Roots of central Nigeria violence deeper than faith


From National Public Radio (NPR). By Ofeibea Quist-Arcton

The central Nigerian city of Jos is at the crossroads of the country's Muslim-dominated north and the mainly Christian and animist south. In recent months, renewed clashes between Muslim and Christian communities there have left hundreds dead.

Nigerian authorities are under mounting pressure to prosecute those behind the unrest. Nighttime curfews and an increased military and police presence are maintaining order — for now.

But observers warn that while religion may be the fault line for a decade of periodic fighting, underlying grievances in Jos go much deeper. The area is plagued by poverty, joblessness and fierce competition over land and scarce resources.

For generations, Jos' indigenes — indigenous people, including the largely Christian Beroms who traditionally rely on farming for their livelihood — lived side by side in peace with settlers who moved to the area, mostly Hausa or Fulani Muslims. The Fulani are traditionally herdsmen. Jos, which was a tin mining and tourism center with fertile farmland, was a magnet for migrants from all over Nigeria.

About 10 years ago, trouble erupted — for reasons including a roiling mix of politics, economics and rights to grazing lands, but which was fought along religious lines, with churches and mosques torched.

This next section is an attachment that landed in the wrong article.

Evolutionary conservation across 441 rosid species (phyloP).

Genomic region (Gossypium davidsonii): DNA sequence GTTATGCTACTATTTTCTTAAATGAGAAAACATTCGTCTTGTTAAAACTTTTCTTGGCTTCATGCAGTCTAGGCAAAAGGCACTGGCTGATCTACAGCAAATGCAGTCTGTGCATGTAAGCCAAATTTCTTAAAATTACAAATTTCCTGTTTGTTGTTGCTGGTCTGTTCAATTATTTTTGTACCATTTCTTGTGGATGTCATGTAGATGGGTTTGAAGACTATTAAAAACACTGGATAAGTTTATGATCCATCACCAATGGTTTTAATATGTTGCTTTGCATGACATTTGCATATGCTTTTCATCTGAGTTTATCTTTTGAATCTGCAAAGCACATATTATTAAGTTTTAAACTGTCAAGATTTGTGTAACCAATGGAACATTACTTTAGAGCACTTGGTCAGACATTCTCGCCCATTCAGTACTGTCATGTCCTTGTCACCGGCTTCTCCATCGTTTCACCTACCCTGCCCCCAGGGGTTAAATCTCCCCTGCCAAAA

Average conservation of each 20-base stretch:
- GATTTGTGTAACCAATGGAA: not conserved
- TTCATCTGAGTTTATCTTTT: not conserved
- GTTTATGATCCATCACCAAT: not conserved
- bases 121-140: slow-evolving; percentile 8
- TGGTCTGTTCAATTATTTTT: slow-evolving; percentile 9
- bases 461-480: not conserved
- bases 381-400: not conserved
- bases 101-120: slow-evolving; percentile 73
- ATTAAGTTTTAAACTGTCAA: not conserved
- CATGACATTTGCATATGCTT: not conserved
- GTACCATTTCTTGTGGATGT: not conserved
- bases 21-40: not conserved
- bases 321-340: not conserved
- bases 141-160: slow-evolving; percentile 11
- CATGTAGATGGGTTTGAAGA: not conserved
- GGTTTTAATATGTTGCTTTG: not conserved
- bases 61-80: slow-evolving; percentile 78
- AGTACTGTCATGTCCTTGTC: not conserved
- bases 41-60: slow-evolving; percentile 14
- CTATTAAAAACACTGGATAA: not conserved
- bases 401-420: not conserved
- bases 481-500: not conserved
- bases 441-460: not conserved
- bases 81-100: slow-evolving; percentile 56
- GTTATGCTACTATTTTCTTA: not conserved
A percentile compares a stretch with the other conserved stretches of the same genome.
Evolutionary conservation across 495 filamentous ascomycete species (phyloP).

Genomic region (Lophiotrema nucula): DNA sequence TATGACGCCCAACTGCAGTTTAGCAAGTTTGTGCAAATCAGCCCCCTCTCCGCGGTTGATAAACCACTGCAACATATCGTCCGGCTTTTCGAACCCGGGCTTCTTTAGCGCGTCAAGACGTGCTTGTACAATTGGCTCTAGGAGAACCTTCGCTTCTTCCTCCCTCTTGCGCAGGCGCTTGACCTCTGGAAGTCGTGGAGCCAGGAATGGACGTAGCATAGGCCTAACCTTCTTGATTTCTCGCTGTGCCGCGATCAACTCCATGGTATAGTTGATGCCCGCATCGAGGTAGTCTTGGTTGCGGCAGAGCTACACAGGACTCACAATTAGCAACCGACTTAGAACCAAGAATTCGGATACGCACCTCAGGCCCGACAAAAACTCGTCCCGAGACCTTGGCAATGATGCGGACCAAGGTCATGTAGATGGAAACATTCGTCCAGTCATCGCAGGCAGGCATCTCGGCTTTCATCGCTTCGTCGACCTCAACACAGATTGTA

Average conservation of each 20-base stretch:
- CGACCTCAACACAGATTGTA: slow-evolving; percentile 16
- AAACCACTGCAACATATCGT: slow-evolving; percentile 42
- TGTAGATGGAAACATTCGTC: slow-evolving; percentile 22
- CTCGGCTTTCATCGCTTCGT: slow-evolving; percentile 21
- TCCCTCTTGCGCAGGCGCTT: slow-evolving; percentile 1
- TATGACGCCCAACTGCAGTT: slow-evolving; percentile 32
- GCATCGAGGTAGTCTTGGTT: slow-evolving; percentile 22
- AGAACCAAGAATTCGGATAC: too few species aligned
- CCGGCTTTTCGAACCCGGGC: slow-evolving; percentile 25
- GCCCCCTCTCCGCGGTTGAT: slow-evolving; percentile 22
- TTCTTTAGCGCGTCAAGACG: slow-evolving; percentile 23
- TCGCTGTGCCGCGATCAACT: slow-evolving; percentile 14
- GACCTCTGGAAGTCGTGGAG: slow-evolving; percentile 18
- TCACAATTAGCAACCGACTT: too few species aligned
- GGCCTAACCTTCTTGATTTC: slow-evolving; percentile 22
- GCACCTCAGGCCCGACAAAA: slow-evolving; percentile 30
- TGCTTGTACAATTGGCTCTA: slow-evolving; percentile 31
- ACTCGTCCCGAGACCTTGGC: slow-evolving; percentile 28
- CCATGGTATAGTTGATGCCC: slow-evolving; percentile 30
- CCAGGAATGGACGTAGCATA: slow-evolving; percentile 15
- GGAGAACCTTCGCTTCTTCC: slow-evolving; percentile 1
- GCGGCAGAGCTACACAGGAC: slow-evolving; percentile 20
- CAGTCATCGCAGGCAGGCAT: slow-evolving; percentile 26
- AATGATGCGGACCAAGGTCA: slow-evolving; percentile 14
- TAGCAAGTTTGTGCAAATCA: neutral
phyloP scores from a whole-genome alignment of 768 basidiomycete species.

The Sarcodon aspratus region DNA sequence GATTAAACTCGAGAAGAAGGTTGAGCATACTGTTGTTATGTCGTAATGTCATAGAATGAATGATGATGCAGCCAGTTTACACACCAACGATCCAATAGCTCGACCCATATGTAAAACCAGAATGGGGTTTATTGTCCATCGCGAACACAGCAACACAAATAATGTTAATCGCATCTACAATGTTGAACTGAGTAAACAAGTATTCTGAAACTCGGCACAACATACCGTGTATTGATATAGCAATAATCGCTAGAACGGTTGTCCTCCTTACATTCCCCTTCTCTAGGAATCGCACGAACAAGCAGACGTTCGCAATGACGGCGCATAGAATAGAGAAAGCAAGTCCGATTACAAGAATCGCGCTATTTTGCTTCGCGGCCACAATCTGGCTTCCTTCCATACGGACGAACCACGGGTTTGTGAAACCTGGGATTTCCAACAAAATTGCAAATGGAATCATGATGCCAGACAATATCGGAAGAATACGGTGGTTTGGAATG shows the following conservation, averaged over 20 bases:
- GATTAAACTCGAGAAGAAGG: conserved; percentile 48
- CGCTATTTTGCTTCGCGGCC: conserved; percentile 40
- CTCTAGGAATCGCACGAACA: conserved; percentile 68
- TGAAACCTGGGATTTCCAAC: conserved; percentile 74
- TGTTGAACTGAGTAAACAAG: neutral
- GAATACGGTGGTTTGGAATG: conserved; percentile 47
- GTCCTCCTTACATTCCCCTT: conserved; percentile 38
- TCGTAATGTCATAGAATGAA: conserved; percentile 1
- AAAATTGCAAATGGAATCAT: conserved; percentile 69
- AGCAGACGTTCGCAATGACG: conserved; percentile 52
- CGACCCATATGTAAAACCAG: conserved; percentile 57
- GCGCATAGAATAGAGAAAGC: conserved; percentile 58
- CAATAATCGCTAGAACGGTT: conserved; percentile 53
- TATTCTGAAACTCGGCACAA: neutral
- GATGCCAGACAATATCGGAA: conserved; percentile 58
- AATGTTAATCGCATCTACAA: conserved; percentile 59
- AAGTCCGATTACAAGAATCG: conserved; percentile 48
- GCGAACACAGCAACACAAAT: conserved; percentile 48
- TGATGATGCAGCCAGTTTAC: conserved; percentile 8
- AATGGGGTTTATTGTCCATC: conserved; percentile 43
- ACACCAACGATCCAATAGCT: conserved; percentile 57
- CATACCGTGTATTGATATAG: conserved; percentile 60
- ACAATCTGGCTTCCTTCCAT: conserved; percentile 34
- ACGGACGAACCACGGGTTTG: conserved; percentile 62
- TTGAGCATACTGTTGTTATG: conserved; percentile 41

Latest Cycle Of Sectarian Slaughter

Picturesque rolling hills and giant boulders frame the farming village of Dogo Nahawa, on the outskirts of Jos, the once prosperous and cosmopolitan capital city of Plateau state.

On March 7, in the dead of night, the village came under siege.

Elizabeth Bulus, a 29-year-old Christian and mother of four, says that she heard gunshots at around 3 a.m. in the latest cycle of sectarian slaughter.

Another Christian resident, Victoria Yohanna, 28, with four children, says that this time, Fulani-speaking Muslims attacked the Christian Berom community in Dogo Nahawa.

Down a dirt track, past burned and blackened sand brick buildings, are the charred ruins of Yohanna's house. "I heard Fulani people speaking their language ... saying, 'Where are the pagans, where are the pagans? Come out,' " Yohanna recalls.

There were about 20 people, setting houses ablaze, she says.

"We ran away for our dear [lives]," she says. "All my in-laws, they just slaughter them like a goat. They cut the back of their necks, their head, their faces."

Witnesses say the attackers hacked Christian children, women and men to death with machetes, axes and other crude weapons, and rammed corpses down water wells...

Read the full article at National Public Radio (NPR).

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